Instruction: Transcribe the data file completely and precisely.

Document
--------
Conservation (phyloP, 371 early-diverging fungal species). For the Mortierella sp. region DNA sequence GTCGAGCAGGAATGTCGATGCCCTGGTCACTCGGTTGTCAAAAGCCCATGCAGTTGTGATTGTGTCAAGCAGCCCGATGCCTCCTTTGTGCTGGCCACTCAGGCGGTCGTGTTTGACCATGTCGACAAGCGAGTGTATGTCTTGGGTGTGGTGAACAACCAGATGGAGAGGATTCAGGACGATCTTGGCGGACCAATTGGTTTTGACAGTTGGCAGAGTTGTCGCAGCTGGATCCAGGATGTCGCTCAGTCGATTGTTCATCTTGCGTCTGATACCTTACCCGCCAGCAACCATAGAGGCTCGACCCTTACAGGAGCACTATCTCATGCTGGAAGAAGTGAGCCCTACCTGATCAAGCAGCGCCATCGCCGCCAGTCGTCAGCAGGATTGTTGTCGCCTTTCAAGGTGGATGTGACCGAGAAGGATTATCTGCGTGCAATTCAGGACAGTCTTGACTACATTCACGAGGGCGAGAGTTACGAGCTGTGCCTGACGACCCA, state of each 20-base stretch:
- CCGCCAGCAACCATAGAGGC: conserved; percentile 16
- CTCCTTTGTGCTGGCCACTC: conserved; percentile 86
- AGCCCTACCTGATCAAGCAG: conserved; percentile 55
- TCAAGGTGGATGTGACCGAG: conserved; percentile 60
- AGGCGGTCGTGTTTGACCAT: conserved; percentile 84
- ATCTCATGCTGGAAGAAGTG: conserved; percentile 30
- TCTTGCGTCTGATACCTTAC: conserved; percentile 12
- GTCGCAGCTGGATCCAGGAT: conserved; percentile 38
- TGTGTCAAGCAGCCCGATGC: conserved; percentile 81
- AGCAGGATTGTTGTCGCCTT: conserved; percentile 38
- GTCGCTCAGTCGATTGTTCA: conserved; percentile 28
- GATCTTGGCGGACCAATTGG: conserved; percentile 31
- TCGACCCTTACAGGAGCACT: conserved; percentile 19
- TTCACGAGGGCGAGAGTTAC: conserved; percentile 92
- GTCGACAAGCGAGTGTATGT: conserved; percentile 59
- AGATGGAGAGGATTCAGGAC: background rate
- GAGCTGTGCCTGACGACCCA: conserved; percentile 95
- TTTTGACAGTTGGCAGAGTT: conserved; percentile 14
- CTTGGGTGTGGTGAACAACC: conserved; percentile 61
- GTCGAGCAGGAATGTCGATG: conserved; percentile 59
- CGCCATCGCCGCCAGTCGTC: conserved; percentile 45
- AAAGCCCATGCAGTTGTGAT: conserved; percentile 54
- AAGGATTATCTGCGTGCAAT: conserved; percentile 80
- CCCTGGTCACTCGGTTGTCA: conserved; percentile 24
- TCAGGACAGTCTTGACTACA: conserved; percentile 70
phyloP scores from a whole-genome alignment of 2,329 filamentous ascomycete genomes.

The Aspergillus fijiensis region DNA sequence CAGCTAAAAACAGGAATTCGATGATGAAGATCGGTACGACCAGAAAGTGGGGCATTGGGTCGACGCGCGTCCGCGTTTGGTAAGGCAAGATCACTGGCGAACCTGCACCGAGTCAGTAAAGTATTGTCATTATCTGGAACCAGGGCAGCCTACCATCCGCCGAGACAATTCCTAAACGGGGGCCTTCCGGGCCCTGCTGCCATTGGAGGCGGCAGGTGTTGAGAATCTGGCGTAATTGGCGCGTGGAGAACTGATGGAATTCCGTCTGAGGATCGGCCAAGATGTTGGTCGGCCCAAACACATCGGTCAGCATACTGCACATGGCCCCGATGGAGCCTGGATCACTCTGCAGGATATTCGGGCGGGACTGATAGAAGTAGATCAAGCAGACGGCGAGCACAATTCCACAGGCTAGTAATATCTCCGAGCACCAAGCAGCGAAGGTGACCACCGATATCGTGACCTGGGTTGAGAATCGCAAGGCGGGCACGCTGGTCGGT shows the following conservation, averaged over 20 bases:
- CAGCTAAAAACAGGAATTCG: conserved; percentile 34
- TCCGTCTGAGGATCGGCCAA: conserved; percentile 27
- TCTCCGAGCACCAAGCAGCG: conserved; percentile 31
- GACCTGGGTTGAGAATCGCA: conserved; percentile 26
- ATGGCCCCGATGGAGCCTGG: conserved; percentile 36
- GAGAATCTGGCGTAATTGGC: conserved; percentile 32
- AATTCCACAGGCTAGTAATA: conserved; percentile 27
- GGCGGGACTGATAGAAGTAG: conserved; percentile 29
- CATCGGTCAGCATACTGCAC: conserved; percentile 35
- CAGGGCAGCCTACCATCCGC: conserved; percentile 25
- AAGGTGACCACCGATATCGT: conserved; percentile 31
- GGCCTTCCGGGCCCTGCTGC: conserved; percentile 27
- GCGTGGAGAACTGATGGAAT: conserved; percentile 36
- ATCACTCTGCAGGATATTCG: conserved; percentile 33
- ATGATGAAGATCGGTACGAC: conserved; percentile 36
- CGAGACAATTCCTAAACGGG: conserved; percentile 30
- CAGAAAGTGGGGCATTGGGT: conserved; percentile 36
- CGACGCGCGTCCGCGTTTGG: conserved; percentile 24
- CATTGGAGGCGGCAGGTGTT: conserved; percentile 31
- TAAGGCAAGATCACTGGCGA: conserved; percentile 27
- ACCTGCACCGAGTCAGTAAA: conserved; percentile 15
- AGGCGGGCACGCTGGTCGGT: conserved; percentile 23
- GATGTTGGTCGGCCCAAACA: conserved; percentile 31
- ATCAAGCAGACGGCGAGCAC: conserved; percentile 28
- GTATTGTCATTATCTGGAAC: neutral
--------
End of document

Conservation (phyloP, 371 early-diverging fungal species). For the Mortierella sp. region DNA sequence GTCGAGCAGGAATGTCGATGCCCTGGTCACTCGGTTGTCAAAAGCCCATGCAGTTGTGATTGTGTCAAGCAGCCCGATGCCTCCTTTGTGCTGGCCACTCAGGCGGTCGTGTTTGACCATGTCGACAAGCGAGTGTATGTCTTGGGTGTGGTGAACAACCAGATGGAGAGGATTCAGGACGATCTTGGCGGACCAATTGGTTTTGACAGTTGGCAGAGTTGTCGCAGCTGGATCCAGGATGTCGCTCAGTCGATTGTTCATCTTGCGTCTGATACCTTACCCGCCAGCAACCATAGAGGCTCGACCCTTACAGGAGCACTATCTCATGCTGGAAGAAGTGAGCCCTACCTGATCAAGCAGCGCCATCGCCGCCAGTCGTCAGCAGGATTGTTGTCGCCTTTCAAGGTGGATGTGACCGAGAAGGATTATCTGCGTGCAATTCAGGACAGTCTTGACTACATTCACGAGGGCGAGAGTTACGAGCTGTGCCTGACGACCCA, state of each 20-base stretch:
- CCGCCAGCAACCATAGAGGC: conserved; percentile 16
- CTCCTTTGTGCTGGCCACTC: conserved; percentile 86
- AGCCCTACCTGATCAAGCAG: conserved; percentile 55
- TCAAGGTGGATGTGACCGAG: conserved; percentile 60
- AGGCGGTCGTGTTTGACCAT: conserved; percentile 84
- ATCTCATGCTGGAAGAAGTG: conserved; percentile 30
- TCTTGCGTCTGATACCTTAC: conserved; percentile 12
- GTCGCAGCTGGATCCAGGAT: conserved; percentile 38
- TGTGTCAAGCAGCCCGATGC: conserved; percentile 81
- AGCAGGATTGTTGTCGCCTT: conserved; percentile 38
- GTCGCTCAGTCGATTGTTCA: conserved; percentile 28
- GATCTTGGCGGACCAATTGG: conserved; percentile 31
- TCGACCCTTACAGGAGCACT: conserved; percentile 19
- TTCACGAGGGCGAGAGTTAC: conserved; percentile 92
- GTCGACAAGCGAGTGTATGT: conserved; percentile 59
- AGATGGAGAGGATTCAGGAC: background rate
- GAGCTGTGCCTGACGACCCA: conserved; percentile 95
- TTTTGACAGTTGGCAGAGTT: conserved; percentile 14
- CTTGGGTGTGGTGAACAACC: conserved; percentile 61
- GTCGAGCAGGAATGTCGATG: conserved; percentile 59
- CGCCATCGCCGCCAGTCGTC: conserved; percentile 45
- AAAGCCCATGCAGTTGTGAT: conserved; percentile 54
- AAGGATTATCTGCGTGCAAT: conserved; percentile 80
- CCCTGGTCACTCGGTTGTCA: conserved; percentile 24
- TCAGGACAGTCTTGACTACA: conserved; percentile 70
phyloP scores from a whole-genome alignment of 2,329 filamentous ascomycete genomes.

The Aspergillus fijiensis region DNA sequence CAGCTAAAAACAGGAATTCGATGATGAAGATCGGTACGACCAGAAAGTGGGGCATTGGGTCGACGCGCGTCCGCGTTTGGTAAGGCAAGATCACTGGCGAACCTGCACCGAGTCAGTAAAGTATTGTCATTATCTGGAACCAGGGCAGCCTACCATCCGCCGAGACAATTCCTAAACGGGGGCCTTCCGGGCCCTGCTGCCATTGGAGGCGGCAGGTGTTGAGAATCTGGCGTAATTGGCGCGTGGAGAACTGATGGAATTCCGTCTGAGGATCGGCCAAGATGTTGGTCGGCCCAAACACATCGGTCAGCATACTGCACATGGCCCCGATGGAGCCTGGATCACTCTGCAGGATATTCGGGCGGGACTGATAGAAGTAGATCAAGCAGACGGCGAGCACAATTCCACAGGCTAGTAATATCTCCGAGCACCAAGCAGCGAAGGTGACCACCGATATCGTGACCTGGGTTGAGAATCGCAAGGCGGGCACGCTGGTCGGT shows the following conservation, averaged over 20 bases:
- CAGCTAAAAACAGGAATTCG: conserved; percentile 34
- TCCGTCTGAGGATCGGCCAA: conserved; percentile 27
- TCTCCGAGCACCAAGCAGCG: conserved; percentile 31
- GACCTGGGTTGAGAATCGCA: conserved; percentile 26
- ATGGCCCCGATGGAGCCTGG: conserved; percentile 36
- GAGAATCTGGCGTAATTGGC: conserved; percentile 32
- AATTCCACAGGCTAGTAATA: conserved; percentile 27
- GGCGGGACTGATAGAAGTAG: conserved; percentile 29
- CATCGGTCAGCATACTGCAC: conserved; percentile 35
- CAGGGCAGCCTACCATCCGC: conserved; percentile 25
- AAGGTGACCACCGATATCGT: conserved; percentile 31
- GGCCTTCCGGGCCCTGCTGC: conserved; percentile 27
- GCGTGGAGAACTGATGGAAT: conserved; percentile 36
- ATCACTCTGCAGGATATTCG: conserved; percentile 33
- ATGATGAAGATCGGTACGAC: conserved; percentile 36
- CGAGACAATTCCTAAACGGG: conserved; percentile 30
- CAGAAAGTGGGGCATTGGGT: conserved; percentile 36
- CGACGCGCGTCCGCGTTTGG: conserved; percentile 24
- CATTGGAGGCGGCAGGTGTT: conserved; percentile 31
- TAAGGCAAGATCACTGGCGA: conserved; percentile 27
- ACCTGCACCGAGTCAGTAAA: conserved; percentile 15
- AGGCGGGCACGCTGGTCGGT: conserved; percentile 23
- GATGTTGGTCGGCCCAAACA: conserved; percentile 31
- ATCAAGCAGACGGCGAGCAC: conserved; percentile 28
- GTATTGTCATTATCTGGAAC: neutral